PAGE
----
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6-Regulation: EU co-existence meeting highlights divergent views

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TITLE:  Co-Existence Meeting Highlights Divergent Views
DATE:   April 2003

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Co-Existence Meeting Highlights Divergent Views

The EU has held an initial meeting to attempt to address the issue of co-
existence of GM and non-GM agriculture, with a view to defining
guidelines over the next few months. Opening the meeting, which focused
on maize and rapeseed, Franz Fischler, Member of the European Commission
responsible for Agriculture, Rural Development and Fisheries, said
"Farmers and consumers alike are concerned about the freedom of choice of
different agricultural production systems. In my understanding, co-
existence means that no form of agriculture, GMO or non-GMO, should be
excluded in the EU in the future. Similarly, it is also linked to
consumer choice. Only if farmers are able to produce the different types
of crops in a sustainable way, will consumers have a real choice."

He said the EU's strategy on biotechnology underlines the importance of
working with stakeholders, and the importance of research results and the
necessity of basing any approach to co-existence on the best available
information as regards appropriate farm management measures. "By research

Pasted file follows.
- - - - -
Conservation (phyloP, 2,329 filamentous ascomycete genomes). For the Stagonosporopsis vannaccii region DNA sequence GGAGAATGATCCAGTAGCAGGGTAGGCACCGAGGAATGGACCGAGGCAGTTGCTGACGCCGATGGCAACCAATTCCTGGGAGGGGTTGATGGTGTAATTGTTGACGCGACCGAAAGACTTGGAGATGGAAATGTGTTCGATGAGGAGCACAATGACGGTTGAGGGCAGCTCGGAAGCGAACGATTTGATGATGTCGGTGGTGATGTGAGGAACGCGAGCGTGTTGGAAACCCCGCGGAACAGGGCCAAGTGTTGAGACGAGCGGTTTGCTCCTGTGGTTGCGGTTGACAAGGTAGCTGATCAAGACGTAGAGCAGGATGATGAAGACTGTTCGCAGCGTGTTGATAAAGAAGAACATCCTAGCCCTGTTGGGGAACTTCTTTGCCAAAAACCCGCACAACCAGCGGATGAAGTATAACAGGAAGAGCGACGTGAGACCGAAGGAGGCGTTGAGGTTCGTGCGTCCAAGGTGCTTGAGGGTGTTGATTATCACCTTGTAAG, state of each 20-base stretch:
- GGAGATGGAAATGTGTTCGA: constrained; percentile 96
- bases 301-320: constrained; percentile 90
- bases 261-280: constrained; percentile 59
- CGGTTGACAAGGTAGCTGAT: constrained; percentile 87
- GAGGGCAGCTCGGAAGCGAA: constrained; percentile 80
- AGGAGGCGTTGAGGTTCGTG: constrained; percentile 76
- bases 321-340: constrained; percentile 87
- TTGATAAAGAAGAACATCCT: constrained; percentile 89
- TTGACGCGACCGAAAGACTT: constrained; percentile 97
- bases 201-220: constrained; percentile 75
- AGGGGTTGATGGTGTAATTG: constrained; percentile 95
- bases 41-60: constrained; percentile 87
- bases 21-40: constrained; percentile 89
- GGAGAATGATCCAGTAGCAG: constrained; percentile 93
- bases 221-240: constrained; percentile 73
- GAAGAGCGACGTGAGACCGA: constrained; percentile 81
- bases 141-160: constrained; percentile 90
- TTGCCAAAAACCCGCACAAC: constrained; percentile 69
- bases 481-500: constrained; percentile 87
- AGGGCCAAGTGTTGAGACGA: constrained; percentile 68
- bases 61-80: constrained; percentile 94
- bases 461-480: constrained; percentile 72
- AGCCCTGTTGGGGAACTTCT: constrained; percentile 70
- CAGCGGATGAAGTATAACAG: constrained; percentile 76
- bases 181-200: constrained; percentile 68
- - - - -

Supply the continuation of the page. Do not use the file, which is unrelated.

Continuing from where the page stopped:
results I mean not only scientific data in the narrow sense relating, for
instance, to the sources and probabilities of gene flow," said Fischler.
"I also refer to the technical and agronomic possibilities and the cost
of implementing farm management measures, where necessary, for keeping
the admixture of GM and non-GM crops below certain threshold levels.
After all, what interests us most are practical measures to ensure co-
existence, and we want to achieve this in an efficient and cost-effective
way. At the end of the day, cost-benefit considerations will play an
important role in the introduction of GMOs in European agriculture." "Let
me remind you that only authorised GM crops, which have been found safe
for human or animal health and the environment, may be cultivated in the
EU. Therefore, the issue of co-existence relates only and exclusively to
the potential economic consequences resulting from the adventitious
mixture between GM and non-GM crops. Risks to the environment or health
have to be addressed in the GMO authorisation process," said Fischler.
"With economic consequences I mean the potential economic loss that
conventional or organic farmers could incur if they have to sell their
crops at a lower price because of adventitious presence of GMOs above the
authorised threshold level."